CVNC presents the Triad edition of  “Artists, Critics, or Audience: Who Knows Best?” on Saturday, May 12, at 3:30 p.m.  William Carroll, Asssociate Dean of UNCG’s School of Music, Theatre and Dance and also a board member, will serve as host for the afternoon of performance and discussion in the Organ Recital Hall on the second floor of the UNCG Music Building. Parking will be free for the event in the parking deck adjacent to the Music Building.

UNCG Professors John Salmon and Andrew Willis will provide the entertainment as a “Battle of the Keyboards” — Willis, noted for his mastery of early keyboard instruments (and particularly the fortepiano) will represent the historically-informed side of the pianistic house.  Salmon will represent the contemporary world of high-tension behemoths most listeners think of when someone says “grand piano.”  He will play some jazz and improvise on the spot  

Following the performances, the artists and CVNC critics will participate in a panel discussion. The critics will talk about how they analyze a concert, the artists will join the discussion as they talk about how they respond to reviews and their value to their professional reputations, and the audience will have an opportunity to respond to both.

CVNC writers who will participate in the panel discussion following the performances are Executive Editor John Lambert and CVNC critics Lynn Jessup, Peter Perret, and William Thomas Walker. A reception will follow.

About the artists

John Salmon has distinguished himself on four continents, as both a classical and jazz pianist.  Salmon has been at the forefront of performing new works by such celebrated composers as Dave Brubeck (who dedicated two compositions to Salmon), Nikolai Kapustin, and Lalo Schifrin. His performances and recordings (on the Phoenix, Naxos, and Albany labels) have been heard on radio stations throughout the U.S., including National Public Radio, WNYC in New York, and WFMT in Chicago; and on the national radio stations of Australia, Brazil, Canada, New Zealand, and countries throughout Europe. Special appearances include an all-Liszt recital in Mexico City for the American Liszt Society and an all-Brubeck recital in Washington, DC for the Music Teachers National Association.

John Salmon has been a member of the faculty of The University of North Carolina at Greensboro School of Music since 1989. He holds the Doctor of Musical Arts degree from The University of Texas at Austin; the Master of Music degree from The Juilliard School; the Solistendiplom from the Hochschule für Musik, Freiburg, Germany; and the Bachelor of Music and Bachelor of Arts (philosophy) degrees from Texas Christian University.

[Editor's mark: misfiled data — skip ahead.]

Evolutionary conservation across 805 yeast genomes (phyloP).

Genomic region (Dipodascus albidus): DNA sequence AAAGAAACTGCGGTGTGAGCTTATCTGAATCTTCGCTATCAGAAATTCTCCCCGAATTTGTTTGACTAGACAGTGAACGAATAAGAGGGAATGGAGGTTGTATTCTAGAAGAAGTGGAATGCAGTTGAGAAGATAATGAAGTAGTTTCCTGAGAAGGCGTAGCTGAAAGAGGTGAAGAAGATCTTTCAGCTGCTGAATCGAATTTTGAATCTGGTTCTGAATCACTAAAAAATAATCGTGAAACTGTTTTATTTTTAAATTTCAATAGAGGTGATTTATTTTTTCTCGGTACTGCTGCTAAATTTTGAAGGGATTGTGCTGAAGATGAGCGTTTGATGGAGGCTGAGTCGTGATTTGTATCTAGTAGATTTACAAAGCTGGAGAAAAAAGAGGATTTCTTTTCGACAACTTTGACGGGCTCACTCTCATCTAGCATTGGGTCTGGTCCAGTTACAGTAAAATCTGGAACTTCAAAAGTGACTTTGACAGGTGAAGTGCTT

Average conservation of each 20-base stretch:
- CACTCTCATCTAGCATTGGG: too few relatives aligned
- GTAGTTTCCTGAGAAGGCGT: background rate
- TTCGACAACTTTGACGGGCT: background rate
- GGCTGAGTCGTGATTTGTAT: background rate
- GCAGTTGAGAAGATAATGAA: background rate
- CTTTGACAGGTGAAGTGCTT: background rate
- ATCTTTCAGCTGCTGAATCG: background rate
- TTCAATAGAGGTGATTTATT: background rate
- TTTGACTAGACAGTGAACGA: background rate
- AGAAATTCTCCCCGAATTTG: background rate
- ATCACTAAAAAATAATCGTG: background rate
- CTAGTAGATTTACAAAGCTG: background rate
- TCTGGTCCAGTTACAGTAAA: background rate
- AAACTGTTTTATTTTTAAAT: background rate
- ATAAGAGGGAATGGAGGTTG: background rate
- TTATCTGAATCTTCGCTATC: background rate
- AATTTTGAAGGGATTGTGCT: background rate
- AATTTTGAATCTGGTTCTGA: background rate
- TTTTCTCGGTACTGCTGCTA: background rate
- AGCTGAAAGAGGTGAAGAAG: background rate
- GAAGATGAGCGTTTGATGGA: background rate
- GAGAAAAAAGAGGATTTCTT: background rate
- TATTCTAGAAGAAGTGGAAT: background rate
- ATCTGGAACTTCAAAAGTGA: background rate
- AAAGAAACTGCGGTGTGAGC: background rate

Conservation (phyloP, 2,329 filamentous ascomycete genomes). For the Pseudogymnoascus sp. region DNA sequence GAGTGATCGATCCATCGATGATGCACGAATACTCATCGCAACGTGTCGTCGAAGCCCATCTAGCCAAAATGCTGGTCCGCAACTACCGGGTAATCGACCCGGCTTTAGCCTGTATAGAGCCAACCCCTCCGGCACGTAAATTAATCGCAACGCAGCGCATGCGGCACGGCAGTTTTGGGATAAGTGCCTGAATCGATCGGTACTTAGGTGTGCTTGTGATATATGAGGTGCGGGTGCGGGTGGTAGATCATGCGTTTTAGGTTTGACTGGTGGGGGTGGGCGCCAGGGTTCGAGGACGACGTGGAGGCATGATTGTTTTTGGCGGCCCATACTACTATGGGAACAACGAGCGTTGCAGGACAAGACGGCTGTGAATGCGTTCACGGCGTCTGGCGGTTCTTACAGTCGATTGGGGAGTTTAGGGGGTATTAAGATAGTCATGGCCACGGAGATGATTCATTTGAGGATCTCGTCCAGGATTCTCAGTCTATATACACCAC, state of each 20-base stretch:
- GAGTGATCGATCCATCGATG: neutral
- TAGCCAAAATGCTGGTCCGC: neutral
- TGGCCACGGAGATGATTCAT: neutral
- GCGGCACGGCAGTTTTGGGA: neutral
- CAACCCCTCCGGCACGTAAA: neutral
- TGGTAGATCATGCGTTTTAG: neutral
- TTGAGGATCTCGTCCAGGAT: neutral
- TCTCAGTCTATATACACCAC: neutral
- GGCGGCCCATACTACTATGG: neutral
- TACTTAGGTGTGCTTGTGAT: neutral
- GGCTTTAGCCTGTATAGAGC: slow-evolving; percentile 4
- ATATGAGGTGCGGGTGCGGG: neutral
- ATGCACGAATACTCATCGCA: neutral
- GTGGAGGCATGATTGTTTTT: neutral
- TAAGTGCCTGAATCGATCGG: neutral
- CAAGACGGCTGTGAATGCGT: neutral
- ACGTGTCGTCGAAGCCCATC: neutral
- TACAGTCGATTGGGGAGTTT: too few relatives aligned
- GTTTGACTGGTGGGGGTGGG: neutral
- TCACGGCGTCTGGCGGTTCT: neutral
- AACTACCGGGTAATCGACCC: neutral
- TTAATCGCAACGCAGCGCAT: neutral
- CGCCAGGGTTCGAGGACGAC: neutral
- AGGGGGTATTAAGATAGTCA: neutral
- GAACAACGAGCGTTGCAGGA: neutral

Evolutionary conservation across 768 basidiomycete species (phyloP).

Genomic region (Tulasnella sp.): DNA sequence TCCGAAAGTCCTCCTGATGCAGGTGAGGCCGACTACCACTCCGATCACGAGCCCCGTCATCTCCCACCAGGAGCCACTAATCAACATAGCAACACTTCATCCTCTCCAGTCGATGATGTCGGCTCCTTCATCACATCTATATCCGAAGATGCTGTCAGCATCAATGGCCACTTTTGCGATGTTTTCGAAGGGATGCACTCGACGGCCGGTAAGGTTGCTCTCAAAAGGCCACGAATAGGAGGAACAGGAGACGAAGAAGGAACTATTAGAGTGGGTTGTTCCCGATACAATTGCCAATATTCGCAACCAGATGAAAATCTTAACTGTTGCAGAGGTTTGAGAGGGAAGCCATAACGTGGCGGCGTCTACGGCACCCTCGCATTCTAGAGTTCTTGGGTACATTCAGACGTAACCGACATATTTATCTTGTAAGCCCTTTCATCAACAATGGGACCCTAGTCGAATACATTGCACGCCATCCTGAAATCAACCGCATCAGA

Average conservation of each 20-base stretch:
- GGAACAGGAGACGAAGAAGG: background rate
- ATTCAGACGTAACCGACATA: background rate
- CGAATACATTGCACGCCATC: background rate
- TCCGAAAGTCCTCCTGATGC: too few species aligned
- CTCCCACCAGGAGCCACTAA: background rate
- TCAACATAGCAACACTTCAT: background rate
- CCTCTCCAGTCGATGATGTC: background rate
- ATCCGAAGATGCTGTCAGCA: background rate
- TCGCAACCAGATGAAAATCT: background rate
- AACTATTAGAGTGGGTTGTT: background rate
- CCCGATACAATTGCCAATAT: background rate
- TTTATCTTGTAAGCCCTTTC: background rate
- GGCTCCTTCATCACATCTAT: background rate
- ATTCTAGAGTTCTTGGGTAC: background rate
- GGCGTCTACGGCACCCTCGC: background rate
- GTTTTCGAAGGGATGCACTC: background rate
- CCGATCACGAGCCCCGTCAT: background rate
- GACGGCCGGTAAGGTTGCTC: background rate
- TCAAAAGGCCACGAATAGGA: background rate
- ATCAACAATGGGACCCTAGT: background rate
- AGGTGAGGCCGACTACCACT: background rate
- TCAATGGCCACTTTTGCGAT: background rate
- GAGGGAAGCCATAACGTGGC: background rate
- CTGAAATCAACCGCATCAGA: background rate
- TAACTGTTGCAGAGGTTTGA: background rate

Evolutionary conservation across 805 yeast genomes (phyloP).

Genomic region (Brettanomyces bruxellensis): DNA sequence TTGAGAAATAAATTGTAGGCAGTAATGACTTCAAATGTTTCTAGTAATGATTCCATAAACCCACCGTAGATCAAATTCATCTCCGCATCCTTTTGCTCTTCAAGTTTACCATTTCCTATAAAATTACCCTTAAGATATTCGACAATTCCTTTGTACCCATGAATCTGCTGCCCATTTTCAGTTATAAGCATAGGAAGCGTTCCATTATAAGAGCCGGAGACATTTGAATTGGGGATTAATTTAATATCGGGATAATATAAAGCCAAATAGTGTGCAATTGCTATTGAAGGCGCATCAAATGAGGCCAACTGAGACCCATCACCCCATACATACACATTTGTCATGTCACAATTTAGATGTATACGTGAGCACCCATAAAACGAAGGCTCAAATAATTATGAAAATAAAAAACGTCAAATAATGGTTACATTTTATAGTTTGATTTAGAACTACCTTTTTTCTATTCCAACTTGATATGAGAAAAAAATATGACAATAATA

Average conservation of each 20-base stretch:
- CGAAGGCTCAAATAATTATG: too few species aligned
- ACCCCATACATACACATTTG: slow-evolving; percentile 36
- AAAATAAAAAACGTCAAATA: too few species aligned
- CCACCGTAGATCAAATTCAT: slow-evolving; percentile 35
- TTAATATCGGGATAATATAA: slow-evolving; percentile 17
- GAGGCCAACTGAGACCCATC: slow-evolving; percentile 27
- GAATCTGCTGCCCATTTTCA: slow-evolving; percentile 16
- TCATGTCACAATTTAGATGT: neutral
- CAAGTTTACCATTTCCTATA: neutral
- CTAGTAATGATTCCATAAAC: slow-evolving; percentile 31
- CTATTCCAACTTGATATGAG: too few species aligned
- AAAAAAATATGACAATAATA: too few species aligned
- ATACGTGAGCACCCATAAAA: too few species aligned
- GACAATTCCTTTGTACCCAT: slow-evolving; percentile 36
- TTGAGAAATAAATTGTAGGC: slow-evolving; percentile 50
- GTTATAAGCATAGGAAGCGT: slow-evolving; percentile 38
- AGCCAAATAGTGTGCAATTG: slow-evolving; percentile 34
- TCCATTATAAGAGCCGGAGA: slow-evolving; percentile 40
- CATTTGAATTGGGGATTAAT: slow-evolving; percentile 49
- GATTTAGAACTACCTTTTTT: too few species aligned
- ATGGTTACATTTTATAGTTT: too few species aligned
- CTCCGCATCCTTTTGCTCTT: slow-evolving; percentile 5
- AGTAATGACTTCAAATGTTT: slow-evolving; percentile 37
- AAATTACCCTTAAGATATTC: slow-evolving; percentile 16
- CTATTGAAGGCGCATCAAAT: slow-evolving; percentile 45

Noted for his mastery of early keyboard instruments, Andrew Willis performs in the United States and abroad on pianos of every period. His recording of Op. 106 for the first complete Beethoven sonata cycle on period instruments was hailed by The New York Times as “a ‘Hammerklavier’ of rare stature.” He has also recorded Schubert lieder and Rossini songs with soprano Julianne Baird and early Romantic song cycles with soprano Georgine Resick.  Willis has appeared at the Boston Early Music Festival, the Bloomington Early Music Festival, and the Magnolia Baroque Festival and has performed with the Atlanta Baroque Orchestra, the Apollo Ensemble, and the Philadelphia Classical Symphony. A past president of the Southeastern Historical Keyboard Society, he extends his investigation of historical performance practice into the Romantic era with performances on an 1848 Pleyel and an 1841 Bösendorfer, and into the Baroque with performances of J. S. Bach and Italian masters on a replica of a 1735 Florentine piano.

At UNCG, where he joined the keyboard faculty in 1994, Willis directs the biennial Focus on Piano Literature, for which he commissioned, premiered, and recorded Martin Amlin’s Sonata No. 7 (2000). Before receiving the D.M.A. in Historical Performance from Cornell University, Willis studied piano at the Curtis Institute of Music and at Temple University. For many years, he participated in the musical life of Philadelphia, serving as keyboardist of the Philadelphia Orchestra for several seasons. Before joining the UNCG faculty, he taught at Cornell, Syracuse, and Temple universities, and at Swarthmore and Franklin & Marshall colleges.

Bios of the critics participating in the panel discussion are available on the website along with bios of all of our writers.

Admission is free, but donations will be gratefully accepted. Proceeds from this event are fully tax deductible and will fund further website expansion and wider multi-disciplinary review coverage.